You get the consensus changed right here, but you are going to have to come up with some more convincing arguments than you have done so far. We work on the "common name" for a subject (not the the largest Google Search result or even the official or "correct name", but the common name in use in society in general), so saying that the common name is imprecise or wrong, or inconsistent with Mac or Unix is not going to prevail. You need to show that the common name is actually something else. - Ahunt (talk) 20:23, 7 May 2018 (UTC)
but you are going to have to come up with some more convincing arguments than you have done so far
Like what? I mean, all relevant sources from the IEEE and ACM have the consensus of using GNU-Linux, not Linux, because Linux is a kernel, not an OS. So you should explain better what you mean, because WP:COMMONNAME and WP:CRITERIA state things like being precise, concise and consistent. Moreover, recognizability is not fulfilled because people familiar with the subject know that Linux is a kernel not an OS and the article keeps talking about an OS. If you want to read on the kernel you have to visit Linux kernel, which is absurd because Linux is a kernel. Naturalness can not be determined with tools like Google Trends because you have to do a semantic analysis of the results obtained to decide whether searches for GNU-Linux are done using the term "Linux". At least 3 out of 5 goals WP:CRITERIA are not fulfilled, unless the article contents are changed to talk about Linux, not GNU-Linux. As you can see, I am not advocating changing the title to GNU is Not Unix plus Linux, something which blatantly goes against WP:CRITERIA and WP:COMMONNAME. Filiprino (talk) 13:08, 8 May 2018 (UTC)
WP:COMMONNAME simply requires that we use the name that is commonly used; not the technically-correct name or the politically-correct name or the name advocated by any group or person, but the name in common everyday usage. If you go through all the archives as I linked above, you will see we have been around that one many times. In common use the name that describes all Linux-kernel-base operating systems is "Linux", which is why the article is located at the name. Unless you have any new evidence that the name in common use has changed then I think we are done here. - Ahunt (talk) 14:24, 8 May 2018 (UTC)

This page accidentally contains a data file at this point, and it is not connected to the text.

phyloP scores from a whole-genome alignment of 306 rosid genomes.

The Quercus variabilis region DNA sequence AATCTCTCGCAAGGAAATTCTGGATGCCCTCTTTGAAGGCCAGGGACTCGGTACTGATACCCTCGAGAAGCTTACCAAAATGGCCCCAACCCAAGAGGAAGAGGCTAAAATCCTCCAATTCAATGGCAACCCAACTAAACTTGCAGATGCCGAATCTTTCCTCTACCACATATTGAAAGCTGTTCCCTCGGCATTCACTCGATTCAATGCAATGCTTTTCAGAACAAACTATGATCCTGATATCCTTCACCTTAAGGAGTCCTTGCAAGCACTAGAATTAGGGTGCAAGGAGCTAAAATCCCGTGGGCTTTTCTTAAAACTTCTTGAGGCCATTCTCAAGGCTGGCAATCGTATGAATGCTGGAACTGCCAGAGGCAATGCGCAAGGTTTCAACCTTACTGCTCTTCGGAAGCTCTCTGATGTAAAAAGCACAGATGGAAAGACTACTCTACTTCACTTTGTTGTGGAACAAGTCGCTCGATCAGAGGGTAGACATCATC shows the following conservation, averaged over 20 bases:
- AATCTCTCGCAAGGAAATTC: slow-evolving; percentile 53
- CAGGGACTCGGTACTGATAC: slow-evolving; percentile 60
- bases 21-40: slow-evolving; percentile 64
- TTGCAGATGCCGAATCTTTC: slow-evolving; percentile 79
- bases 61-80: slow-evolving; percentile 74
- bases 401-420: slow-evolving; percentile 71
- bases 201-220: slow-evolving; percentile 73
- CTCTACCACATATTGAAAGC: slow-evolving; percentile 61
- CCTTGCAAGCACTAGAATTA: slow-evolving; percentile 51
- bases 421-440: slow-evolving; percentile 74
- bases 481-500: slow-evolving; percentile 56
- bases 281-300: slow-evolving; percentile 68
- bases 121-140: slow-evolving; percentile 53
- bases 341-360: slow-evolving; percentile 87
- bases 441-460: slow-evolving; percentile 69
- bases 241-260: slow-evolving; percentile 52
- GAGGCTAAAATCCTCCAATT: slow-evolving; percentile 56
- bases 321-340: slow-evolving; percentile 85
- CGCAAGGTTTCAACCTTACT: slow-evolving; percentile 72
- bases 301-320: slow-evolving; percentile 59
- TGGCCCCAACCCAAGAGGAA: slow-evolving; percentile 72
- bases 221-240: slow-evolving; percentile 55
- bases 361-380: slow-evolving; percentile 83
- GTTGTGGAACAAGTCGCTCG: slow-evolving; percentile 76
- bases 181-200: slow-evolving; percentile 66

Notice that I have not mentioned any technically-correct name nor politically-correct name. I have mentioned the naming conventions. You are bypassing all the goals explicited in WP:CRITERIA and WP:COMMONNAME. If I go back to the archives I will see you stating always the same imposing your own criteria. You are the only user that comes back again and again to impose his criteria without attending further reasons. Linux is used for the kernel and GNU-Linux is used for the operating system. You can not say otherwise because you do not have any source for stating that. Your personal opinion means nothing, but bypassing Wikipedia policies goes against Wikipedia policies.
This is false: The Free Software Foundation uses the name GNU/Linux to refer to the operating system family, as well as specific distributions, to emphasize that most Linux distributions are not just the Linux kernel. Not only the FSF but many others call the OS correctly.
This is false: The defining component of a Linux distribution is the Linux kernel. A Linux distribution does not exist as a software package. What does exist are GNU-Linux distributions, or Android distributions or µlibc-Linux distributions.
Are we talking about a kernel or an operating system? Linux was originally developed for personal computers based on the Intel x86 architecture,
Are we talking about a kernel or an operating system? Because of the dominance of the Linux kernel-based Android OS on smartphones, Linux has the largest installed base of all general-purpose operating systems.
Are we talking about a kernel or an operating system? Linux is also the leading operating system on servers and other big iron systems such as mainframe computers, and the only OS used on TOP500 supercomputers (since November 2017, having before gradually eliminated all competitors)
Are we talking about a kernel or an operating system? It is used by around 2.3% of desktop computers.[21][22] The Chromebook, which runs the Linux kernel-based Chrome OS
Are we talking about a kernel or an operating system? Linux also runs on embedded systems—devices whose operating system is typically built into the firmware and is highly tailored to the system.
Are we talking about a kernel or an operating system? The development of Linux is one of the most prominent examples of free and open-source software collaboration. Filiprino (talk) 14:56, 8 May 2018 (UTC)
Are we talking about a kernel or an operating system? In 1991, while attending the University of Helsinki, Torvalds became curious about operating systems.[39] Frustrated by the licensing of MINIX, which at the time limited it to educational use only,[38] he began to work on his own operating system kernel, which eventually became the Linux kernel.